Old West had not been wild in a long time, but a dentist-turned-performer
called Doc Carver kept the memory alive well into the 20th century.
A former partner of Buffalo Bill Cody, the dead-shot Carver started
putting on shooting exhibitions in the late 1870s. After becoming
world champion trap shooter in 1883, he decided to organizer his own
Wild West show.
His shooting skills carried the act, but in the mid-1880s he added
a crowd-pleasing new bit: a diving horse. Carver claimed he got the
idea from personal experience, once having been forced to jump his
horse from a partially collapsed bridge. No matter what inspired Carver,
he soon found that the prospect of seeing someone dive 40 feet on
horseback into a tank of water kept ticket sales robust.
Since San Antonio was
the biggest city in Texas during the
early 1900s, the Carver show probably came to town regularly. In February
1907 “The Great Carver Show” opened at the new Electric Park, a lighted
pavilion and park long since vanished.
came to San Antonio
from all over South Texas,
more than eager to pay 50 cents a head to see a member of Carver’s
troupe ride a horse off the four-story platform the show’s stage hands
had erected. But on Sunday, February 17, the crowd witnessed much
more than it had bargained for.
Something went terribly wrong when 18-year-old Oscar Smith made his
leap. The fall killed the young man, though the horse survived.
The city’s four scrappy daily newspapers — the Express, the News,
the Gazette and the Light — all went crazy with the story. The Light
scored a major scoop – a stop-action photo of the unfortunate rider
on his way down.
“It is not often that a newspaper is enabled to print an actual photograph
of a man within three seconds of accidental death and while in the
act leading to it,” the newspaper bragged tastelessly in a page-one
story. “Every newsy had sold out his entire supply of The Light yesterday,
bought more and sold out again in an hour.”
“The Light was in demand yesterday afternoon to the exclusion of all
other forms of newspaper literature,” the boast went on. “The people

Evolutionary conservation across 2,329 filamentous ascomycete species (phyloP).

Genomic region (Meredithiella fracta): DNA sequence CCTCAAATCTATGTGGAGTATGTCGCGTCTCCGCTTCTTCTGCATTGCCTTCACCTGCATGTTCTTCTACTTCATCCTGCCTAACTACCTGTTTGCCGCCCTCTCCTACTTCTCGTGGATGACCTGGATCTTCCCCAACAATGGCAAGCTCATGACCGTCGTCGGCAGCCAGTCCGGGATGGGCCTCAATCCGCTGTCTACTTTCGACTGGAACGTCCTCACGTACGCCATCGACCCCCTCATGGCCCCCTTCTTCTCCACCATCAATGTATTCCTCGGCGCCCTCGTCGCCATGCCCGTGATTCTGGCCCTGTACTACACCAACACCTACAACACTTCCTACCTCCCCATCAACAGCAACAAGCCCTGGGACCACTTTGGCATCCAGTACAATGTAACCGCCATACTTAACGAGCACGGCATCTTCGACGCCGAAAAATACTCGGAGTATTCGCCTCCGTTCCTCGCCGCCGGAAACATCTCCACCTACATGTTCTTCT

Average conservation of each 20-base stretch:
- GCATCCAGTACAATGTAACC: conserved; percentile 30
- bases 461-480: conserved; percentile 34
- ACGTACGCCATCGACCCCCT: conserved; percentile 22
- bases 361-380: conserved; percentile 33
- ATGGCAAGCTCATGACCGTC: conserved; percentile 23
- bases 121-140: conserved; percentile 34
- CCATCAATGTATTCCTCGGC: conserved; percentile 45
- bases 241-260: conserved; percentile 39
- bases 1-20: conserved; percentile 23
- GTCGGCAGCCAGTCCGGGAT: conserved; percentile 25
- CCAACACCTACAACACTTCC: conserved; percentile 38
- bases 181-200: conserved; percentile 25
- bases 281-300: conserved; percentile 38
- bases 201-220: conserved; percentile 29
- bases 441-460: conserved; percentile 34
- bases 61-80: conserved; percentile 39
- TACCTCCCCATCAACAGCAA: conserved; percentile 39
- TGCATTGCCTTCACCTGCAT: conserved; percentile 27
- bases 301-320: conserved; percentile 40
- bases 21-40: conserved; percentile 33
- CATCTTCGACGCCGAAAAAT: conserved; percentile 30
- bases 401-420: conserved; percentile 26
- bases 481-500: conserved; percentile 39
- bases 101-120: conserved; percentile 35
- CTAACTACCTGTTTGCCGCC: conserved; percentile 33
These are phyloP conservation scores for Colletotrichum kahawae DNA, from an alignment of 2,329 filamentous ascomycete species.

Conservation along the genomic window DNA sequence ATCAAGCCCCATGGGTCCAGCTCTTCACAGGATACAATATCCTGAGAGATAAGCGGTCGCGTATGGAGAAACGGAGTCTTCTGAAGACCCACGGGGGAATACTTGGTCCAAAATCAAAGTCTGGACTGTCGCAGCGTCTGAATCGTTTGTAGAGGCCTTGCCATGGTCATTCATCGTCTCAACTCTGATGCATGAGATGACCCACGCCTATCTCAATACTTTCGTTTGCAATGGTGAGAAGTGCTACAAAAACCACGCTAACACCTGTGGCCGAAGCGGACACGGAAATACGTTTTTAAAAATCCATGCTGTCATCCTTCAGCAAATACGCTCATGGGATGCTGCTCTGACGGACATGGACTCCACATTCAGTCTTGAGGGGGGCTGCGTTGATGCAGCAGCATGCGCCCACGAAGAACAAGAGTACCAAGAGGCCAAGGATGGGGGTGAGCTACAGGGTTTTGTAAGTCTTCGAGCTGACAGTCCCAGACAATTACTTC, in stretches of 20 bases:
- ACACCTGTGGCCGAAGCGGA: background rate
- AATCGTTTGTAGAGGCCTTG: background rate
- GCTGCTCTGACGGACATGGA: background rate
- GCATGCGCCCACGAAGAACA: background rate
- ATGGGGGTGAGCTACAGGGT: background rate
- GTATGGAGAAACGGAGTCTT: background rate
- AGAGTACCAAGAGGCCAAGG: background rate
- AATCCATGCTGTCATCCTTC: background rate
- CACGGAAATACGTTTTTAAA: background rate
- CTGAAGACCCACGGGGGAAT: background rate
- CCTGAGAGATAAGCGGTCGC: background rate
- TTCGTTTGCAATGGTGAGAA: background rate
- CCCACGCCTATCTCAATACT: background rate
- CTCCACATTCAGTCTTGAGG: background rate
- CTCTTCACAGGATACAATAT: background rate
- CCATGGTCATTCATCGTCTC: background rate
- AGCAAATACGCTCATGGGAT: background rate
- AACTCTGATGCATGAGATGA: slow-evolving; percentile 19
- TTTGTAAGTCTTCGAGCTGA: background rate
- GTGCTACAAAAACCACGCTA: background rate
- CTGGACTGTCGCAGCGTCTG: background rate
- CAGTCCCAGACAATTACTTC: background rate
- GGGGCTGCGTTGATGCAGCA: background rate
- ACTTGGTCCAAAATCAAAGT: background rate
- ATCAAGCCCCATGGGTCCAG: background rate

wanted the paper with the picture of Oscar Smith diving to his death
in the pond at Electric Park, and they got it.”
C.J. Overman took the photo at 1-300th of a second with “one of the
two cameras in the city capable of taking a snap shot so quickly.”
Overman, who worked for the Roach-Barnes Co., “has made a study of
catching views of this kind, which is an art in itself.”
The story continued: “An ordinary camera would have caught merely
a blurred outline of the horse and man. The photo from which this
plate was made is clear as though made from a stationary subject.”
Strictly to accommodate a deserving public, the management of the
Light saw fit to publish an extra run of the paper containing the
picture. “Apply at the business office for the papers,” the story
The show went on. Two days after the accident, the Light published
a large display ad placed by Carver’s publicity man. The ad made no
mention of young Smith’s tragic demise, promising “The Five High Diving
Horses will all dive.”
The ad also touted “The Girl in Red, the Bravest Girl in the World.”
Not to be missed, of course, was “Dr. Carver, the Champion Shot of
the World, in his wonderful exhibition of Rifle Shooting, using solid
[as in real] bullets.”
At least one country newspaper editor viewed all the hoopla differently.
Commenting a few days later on Smith’s death, the editor of the Karnes
County News said, “It does seem that people would...learn to quit
being so fool-hardy.”
The horse-jumping rider soon was forgotten by all but his family and
friends, but Carver kept the horse act. The West had no shortage of
cowboys game for a fool-hardy stunt, especially if they got paid for
it. Cowgirls, too.
1924, a young woman named Sonora Webster joined the show as a horse
jumper. She eventually married Carver’s son, Al, and continued her
life on the road.
After Dr. Carver’s death in 1927, the show settled down as a permanent
fixture at Atlantic City, N.J.’s Steel Pier. The diving horse act
continued in popularity, especially when Sonora made the leap on her
horse, “Red Lips.”
But one day in 1931, “Red Lips” lost its balance on the platform.
Sonora survived the fall, though the impact blinded her. As soon as
she recovered, she continued the act. Her being sightless added another
layer of thrill to the show and she kept jumping until World
autobiography, “A Girl and Five Brave Horses,” came out in 1961. With
new riders, the horse-jumping act made it into the 1970s before pressure
from animal rights groups finally shut it down. Times had changed,
but a good story endures. In 1991, the Disney Company released a movie
based on Sonora’s life, “Wild Hearts Can’t Be Broken.”
Sonora couldn’t see the film, but she got to hear it. She lived until
Sept. 24, 2003, dying at the age of 99.
“Bad things happen to people,” her nephew said after Sonora’s death,
“but you can’t let them get you down.”